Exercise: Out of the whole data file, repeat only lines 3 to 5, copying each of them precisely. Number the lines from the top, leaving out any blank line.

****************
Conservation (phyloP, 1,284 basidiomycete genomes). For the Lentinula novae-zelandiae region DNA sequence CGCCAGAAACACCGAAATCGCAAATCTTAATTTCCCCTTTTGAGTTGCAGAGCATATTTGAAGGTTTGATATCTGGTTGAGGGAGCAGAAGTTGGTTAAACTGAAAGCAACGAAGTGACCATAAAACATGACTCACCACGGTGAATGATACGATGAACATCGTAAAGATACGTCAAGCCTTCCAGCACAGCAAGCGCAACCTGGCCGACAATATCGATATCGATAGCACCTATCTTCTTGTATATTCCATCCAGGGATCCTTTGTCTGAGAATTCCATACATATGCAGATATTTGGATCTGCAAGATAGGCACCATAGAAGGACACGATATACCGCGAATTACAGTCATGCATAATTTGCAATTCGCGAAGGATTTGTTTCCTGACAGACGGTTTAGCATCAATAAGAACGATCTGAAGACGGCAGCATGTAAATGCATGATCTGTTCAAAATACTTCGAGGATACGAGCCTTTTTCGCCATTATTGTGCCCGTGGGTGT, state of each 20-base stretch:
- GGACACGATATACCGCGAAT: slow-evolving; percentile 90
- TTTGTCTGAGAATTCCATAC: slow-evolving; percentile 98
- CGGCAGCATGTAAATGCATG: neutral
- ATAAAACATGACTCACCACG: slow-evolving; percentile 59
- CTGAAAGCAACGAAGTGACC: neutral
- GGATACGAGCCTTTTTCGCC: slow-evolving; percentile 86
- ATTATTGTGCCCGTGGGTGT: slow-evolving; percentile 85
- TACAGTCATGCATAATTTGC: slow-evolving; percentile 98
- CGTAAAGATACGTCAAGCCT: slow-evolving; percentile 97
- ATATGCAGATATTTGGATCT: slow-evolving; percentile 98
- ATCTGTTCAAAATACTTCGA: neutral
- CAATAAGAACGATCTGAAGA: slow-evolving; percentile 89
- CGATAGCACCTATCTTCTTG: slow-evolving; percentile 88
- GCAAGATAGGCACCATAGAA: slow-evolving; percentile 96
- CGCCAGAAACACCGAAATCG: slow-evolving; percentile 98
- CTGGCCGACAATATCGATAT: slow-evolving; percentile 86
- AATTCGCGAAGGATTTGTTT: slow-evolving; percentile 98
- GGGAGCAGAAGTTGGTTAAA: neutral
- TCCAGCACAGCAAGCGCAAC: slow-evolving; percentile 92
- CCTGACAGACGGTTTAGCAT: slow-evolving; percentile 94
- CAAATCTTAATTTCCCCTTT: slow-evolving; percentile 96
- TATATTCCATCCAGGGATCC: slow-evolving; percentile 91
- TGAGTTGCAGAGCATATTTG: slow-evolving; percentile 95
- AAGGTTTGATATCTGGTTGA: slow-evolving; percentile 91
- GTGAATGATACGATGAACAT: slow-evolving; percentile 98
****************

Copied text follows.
- TTTGTCTGAGAATTCCATAC: slow-evolving; percentile 98
- CGGCAGCATGTAAATGCATG: neutral
- ATAAAACATGACTCACCACG: slow-evolving; percentile 59